Chef Seth Stowaway's whimsical and soulful menus, cooked entirely with live fire in the center of the restaurant, feel as personal as they come — even the restaurant bears his nickname, which means "little bear." Since opening, Stowaway has highlighted the Pacific coast, and his own childhood with his seasonal menus, with nods to the Texas barbecue of his youth — but he elevated braised brisket with mussel BBQ sauce. And at Liliana, his team is putting out delicious food to go with cocktails as well, including sausages and charcuterie made with meats Osito doesn't use. The two restaurants, side-by-side in an ever-upscaling section of Mission/Potrero, feel oddly like they've been there forever, which is to say they are a great and welcome fit on the scene.
2875 18th Street
For a city with such a wealth of Mexican cuisines, opportunities for sit-down, non-burrito meals with excellent, carefully made food are few and far between. The Lower Haight's Otra, which debuted in early vaccine days of April 2021, brings just that, and it's a welcome addition to the neighborhood. Chef Nick Cobarruvias serves up house-made blue corn tortillas, delicious pork meatballs in hoja santa-mole verde, charred cabbage dressed with smoked bone marrow, several terrific vegetarian tostadas and tacos, and some of the best al pastor pork in the city. Also, the cocktail game here is strong, and the brunch is bomb.
682 Haight Street
Outta Sight Pizza
Born out of a pandemic pop-up at Hayes Valley wine bar Fig & Thistle, Chef Eric Ehler's love letter to pizza is now a brick-and-mortar business — in addition to still being an evening pop-up. Ehler's Outta Sight Slice Shop opened on a slightly dicey stretch of Larkin Street over the summer, and it's operating under limited lunch and dinner hours (11 to 2 and 4 to 6, weekdays only), but it affords you the opportunity to try things like his #50 — with aged mozzarella, Hobb's ham, pineapple, and oregano — and the Lunch Lady square pie, with vodka sauce and both fresh and dry mozzarella. You still need to go to Fig & Thistle if you want his excellent ode to Olive Garden breadsticks and scampi, the Orchard — which is one of the best mushroom pies you're likely to taste.
Slice Shop at 422 Larkin Street; Fig & Thistle pop-up, Tues-Sat, at 429 Gough Street
Chef John Paul Carmona, who cut his teeth in the kitchen at Manresa alongside co-owner and pastry goddess Belinda Leong, turns out delicious, deeply flavorful French bistro fare at this homage to French roadside restaurants — known as routiers. At $60, the nightly three-course formule, or prix fixe, is an excellent deal. And it's a neighborhood restaurant at the edge of Pacific Heights that you'll want to come back to again and again for seasonal specials like the lobster grand aioli, and Dungeness crab pavé.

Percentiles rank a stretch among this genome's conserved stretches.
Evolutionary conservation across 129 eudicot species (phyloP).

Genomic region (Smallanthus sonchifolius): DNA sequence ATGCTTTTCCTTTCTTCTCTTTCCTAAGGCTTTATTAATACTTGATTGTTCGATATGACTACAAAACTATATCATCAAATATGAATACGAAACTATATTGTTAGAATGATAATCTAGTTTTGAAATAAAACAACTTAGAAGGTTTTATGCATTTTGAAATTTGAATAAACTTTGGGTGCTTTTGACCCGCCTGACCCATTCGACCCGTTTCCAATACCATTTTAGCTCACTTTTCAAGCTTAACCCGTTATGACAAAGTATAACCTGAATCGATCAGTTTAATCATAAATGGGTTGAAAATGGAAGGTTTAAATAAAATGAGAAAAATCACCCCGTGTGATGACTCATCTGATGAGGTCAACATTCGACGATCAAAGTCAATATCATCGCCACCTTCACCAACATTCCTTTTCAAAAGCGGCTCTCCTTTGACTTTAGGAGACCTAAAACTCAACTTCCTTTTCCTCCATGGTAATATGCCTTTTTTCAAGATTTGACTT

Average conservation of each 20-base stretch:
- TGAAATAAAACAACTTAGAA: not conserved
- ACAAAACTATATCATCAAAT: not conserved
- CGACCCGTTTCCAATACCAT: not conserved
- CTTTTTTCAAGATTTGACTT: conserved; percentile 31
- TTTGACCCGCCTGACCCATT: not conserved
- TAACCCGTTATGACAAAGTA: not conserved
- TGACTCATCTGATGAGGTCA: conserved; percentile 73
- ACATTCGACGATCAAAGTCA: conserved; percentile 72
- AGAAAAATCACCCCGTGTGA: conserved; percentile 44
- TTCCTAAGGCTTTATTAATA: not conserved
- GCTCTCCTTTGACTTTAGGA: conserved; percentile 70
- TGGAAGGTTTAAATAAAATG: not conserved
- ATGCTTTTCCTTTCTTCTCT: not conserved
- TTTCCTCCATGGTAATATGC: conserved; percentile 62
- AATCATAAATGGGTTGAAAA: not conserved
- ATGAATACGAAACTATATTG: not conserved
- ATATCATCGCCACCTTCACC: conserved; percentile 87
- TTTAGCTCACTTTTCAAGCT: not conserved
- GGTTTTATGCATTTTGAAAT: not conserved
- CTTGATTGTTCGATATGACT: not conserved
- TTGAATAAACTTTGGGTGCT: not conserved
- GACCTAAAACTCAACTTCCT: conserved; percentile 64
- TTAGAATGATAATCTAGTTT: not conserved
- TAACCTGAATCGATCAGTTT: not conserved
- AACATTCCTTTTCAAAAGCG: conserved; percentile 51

2801 California Street at Divisadero
San Ho Won
No one likely doubted that chef-owner Corey Lee (Benu) and chef Jeong-In Hwang would hit it out of the park with their take on Korean BBQ. And while you can't do the grilling yourself here, San Ho Won offers a stunner of a meat extravaganza along with unique dishes like a Mission District-inspired mashup of pozole and kimchi jjigae with pork belly. Also, the banchan are on point, and you can't go wrong with the House Menu ($98 per person), highlighting some of the best items in the restaurant.
2170 Bryant Street
For weeknight cocktails and snacks, or an indulgent pasta feast, Sorella is a most welcome addition to Upper Polk. As SFist noted earlier this year, this sister restaurant to Acquerello, led by chef de cuisine Denise St. Onge, plates of Michelin-level pasta in a casual setting, in addition to Venetian style cocktail food on a separate cicchetti menu, like cacio e pepe potato chips and top-notch anchovy toast. The Negroni variations are all worth a try, and do not miss out on the intensely good dry-aged beef timballo — a sort-of lasagna that is anything but grandma-style.
1760 Polk Street
Chef Dennis Lee's pandemic project became sourdough pizza — which he first began delivering under the name Sunset Squares, via an Instagram account, without letting anyone know he was behind it. And oh, what a pizza it is. With topping combos like the Bulldog — an ode to an okonomiyaki pancake, with grass-fed bulgogi beef, kimchee, Kewpie mayo, Bull-dog tonkatsu sauce, scallions, and bonito flakes — this place is both stoner heaven and SF's best new Detroit-style pizza shop, even if it's not straight-up Detroit-style.
59 9th Street; slice shop at 553 Divisadero